A post on the New York University School of Law’s “Compliance & Enforcement” blog notes that the US is increasingly going it alone with sanctions, in a “sharp departure” from the multilateral sanctions strategies favoured under the George W. Bush and Obama administrations, and that conflict of law presents global companies with a fast-changing and complex set of sanctions-related risks.  Policymakers are turning to sanctions with increasing frequency and launching programmes that are increasingly complex, and regulatory and enforcement agencies are devoting significant resources and attention to AML.  Strict distinctions among different categories of financial crime are starting to collapse, as an increasing number of sanctions programs and FinCEN advisories focus on issues such as corruption and misappropriation of assets by politically exposed persons (PEP).  The useful report reviews recent trends and developments in the Bank Secrecy Act, AML and sanctions regulatory landscape in the US from 2017 to the first half of 2019.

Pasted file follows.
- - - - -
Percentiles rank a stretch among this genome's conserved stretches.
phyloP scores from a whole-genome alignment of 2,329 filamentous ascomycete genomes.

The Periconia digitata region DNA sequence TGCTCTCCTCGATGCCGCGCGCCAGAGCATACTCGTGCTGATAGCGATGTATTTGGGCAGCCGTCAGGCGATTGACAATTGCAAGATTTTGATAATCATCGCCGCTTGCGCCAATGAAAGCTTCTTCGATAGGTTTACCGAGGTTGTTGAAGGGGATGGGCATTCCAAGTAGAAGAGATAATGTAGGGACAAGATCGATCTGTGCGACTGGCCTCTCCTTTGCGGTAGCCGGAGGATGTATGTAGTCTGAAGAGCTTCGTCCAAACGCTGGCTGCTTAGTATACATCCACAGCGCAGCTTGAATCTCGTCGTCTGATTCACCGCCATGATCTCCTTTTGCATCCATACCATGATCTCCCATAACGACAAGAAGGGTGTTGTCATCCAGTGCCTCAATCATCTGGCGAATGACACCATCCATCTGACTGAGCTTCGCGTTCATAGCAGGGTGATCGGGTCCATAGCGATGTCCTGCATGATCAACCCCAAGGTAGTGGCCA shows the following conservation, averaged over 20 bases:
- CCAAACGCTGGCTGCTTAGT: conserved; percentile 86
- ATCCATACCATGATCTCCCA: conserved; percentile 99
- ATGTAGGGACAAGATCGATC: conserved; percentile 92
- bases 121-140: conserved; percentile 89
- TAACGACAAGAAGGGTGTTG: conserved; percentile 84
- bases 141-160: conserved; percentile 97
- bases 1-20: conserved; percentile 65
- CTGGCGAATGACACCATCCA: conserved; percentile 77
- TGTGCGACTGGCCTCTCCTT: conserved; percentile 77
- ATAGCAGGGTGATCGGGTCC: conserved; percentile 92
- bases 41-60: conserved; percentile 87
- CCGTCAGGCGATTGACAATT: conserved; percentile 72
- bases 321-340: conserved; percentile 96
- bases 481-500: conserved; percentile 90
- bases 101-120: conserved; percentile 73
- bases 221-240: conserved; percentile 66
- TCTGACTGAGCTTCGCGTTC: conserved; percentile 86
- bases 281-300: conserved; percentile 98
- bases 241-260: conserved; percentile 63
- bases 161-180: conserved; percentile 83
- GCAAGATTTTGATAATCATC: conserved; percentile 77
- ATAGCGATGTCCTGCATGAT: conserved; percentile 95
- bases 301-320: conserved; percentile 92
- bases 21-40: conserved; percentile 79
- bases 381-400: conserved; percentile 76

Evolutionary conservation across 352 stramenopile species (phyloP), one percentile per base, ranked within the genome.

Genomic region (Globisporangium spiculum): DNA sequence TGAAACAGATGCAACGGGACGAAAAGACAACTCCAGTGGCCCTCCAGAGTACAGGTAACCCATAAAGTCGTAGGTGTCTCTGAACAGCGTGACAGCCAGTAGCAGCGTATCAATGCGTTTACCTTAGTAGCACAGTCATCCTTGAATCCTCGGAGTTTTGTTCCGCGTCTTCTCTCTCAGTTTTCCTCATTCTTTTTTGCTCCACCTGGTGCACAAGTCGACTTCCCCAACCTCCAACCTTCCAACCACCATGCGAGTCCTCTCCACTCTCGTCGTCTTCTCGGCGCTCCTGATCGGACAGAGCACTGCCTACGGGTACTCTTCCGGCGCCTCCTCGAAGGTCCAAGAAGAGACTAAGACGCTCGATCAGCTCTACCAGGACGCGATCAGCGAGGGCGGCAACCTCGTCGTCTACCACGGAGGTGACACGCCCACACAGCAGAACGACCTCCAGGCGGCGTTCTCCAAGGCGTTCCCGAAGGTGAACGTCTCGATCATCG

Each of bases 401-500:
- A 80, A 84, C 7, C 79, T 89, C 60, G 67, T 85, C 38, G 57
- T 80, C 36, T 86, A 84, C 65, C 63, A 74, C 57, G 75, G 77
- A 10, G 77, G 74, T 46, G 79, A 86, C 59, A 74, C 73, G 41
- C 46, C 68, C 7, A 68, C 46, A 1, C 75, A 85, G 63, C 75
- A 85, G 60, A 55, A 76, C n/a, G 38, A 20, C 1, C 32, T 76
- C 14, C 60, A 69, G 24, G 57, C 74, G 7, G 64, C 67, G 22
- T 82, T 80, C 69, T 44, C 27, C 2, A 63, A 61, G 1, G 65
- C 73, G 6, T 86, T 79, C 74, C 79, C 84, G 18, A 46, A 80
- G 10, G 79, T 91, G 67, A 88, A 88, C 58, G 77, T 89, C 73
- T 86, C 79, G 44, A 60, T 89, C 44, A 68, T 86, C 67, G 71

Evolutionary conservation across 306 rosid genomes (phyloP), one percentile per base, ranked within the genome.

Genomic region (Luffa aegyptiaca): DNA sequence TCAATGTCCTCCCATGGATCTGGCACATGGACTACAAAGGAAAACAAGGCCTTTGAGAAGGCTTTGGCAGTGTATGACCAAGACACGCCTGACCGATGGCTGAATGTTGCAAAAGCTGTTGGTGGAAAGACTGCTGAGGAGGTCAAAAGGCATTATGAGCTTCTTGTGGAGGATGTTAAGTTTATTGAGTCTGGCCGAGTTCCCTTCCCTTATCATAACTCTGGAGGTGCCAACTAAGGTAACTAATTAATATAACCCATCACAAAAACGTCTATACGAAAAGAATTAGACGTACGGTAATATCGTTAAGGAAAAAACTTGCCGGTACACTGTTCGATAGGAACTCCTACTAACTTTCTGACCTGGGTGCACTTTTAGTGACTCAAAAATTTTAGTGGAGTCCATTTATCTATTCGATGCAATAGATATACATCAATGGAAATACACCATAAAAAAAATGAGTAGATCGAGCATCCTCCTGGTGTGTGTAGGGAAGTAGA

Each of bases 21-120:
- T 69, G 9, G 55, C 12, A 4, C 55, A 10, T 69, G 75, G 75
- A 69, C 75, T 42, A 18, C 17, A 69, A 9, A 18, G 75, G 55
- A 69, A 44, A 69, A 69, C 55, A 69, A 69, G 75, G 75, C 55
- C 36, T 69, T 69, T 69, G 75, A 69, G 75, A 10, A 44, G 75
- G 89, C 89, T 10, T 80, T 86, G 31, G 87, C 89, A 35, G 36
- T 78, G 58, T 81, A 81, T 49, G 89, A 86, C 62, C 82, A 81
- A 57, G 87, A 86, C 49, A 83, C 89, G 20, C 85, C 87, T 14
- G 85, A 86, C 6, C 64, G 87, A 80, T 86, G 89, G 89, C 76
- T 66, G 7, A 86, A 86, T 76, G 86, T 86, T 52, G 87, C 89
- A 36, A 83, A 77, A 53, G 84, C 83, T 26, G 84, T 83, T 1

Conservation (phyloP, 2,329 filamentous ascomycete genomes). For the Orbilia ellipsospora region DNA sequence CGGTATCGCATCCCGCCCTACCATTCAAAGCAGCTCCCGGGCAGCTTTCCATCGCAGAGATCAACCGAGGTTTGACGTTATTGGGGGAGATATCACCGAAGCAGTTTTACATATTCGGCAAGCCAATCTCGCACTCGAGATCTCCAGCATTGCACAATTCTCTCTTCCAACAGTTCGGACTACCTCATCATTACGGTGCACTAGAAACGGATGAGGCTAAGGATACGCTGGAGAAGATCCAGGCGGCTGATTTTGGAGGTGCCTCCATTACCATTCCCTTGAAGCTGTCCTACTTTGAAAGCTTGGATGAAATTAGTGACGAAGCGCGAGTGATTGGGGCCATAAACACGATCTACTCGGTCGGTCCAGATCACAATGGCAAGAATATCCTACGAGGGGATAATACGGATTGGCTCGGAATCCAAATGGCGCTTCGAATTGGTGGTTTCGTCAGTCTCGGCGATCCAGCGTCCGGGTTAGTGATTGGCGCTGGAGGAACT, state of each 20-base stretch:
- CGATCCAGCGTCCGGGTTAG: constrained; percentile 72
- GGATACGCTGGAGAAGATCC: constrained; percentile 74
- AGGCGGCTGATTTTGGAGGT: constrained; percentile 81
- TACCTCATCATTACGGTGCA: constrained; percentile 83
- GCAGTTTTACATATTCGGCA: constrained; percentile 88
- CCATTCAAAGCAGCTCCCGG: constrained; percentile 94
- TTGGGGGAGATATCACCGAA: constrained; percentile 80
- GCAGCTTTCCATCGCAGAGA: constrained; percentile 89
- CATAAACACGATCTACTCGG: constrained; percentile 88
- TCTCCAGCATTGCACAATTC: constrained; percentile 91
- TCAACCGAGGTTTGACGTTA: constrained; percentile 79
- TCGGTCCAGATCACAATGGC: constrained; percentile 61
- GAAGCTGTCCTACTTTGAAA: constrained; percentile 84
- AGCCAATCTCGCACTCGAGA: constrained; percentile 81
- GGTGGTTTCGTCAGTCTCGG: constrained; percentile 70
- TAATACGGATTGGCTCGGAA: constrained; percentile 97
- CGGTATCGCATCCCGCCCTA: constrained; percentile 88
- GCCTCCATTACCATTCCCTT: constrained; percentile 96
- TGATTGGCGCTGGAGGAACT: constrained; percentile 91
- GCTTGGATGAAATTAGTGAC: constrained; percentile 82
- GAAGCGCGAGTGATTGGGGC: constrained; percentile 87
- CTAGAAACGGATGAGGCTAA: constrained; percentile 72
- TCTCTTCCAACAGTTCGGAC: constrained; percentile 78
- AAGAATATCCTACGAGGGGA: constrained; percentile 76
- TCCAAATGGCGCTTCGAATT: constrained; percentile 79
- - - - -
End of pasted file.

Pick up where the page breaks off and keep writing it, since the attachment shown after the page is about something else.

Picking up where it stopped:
This blog is primarily for my own use, to keep informed and up to date. However, if you would like to say thank you (and perhaps help me get a new, better laptop when I am away…) you can “buy me a coffee” at

Author: raytodd2017

Chartered Legal Executive and former senior manager with Isle of Man Customs and Excise, where I was (amongst other things) Sanctions Officer (for UN/EU sanctions), Export Licensing Officer and Manager of the Legal-Library & Collectorate Support Section

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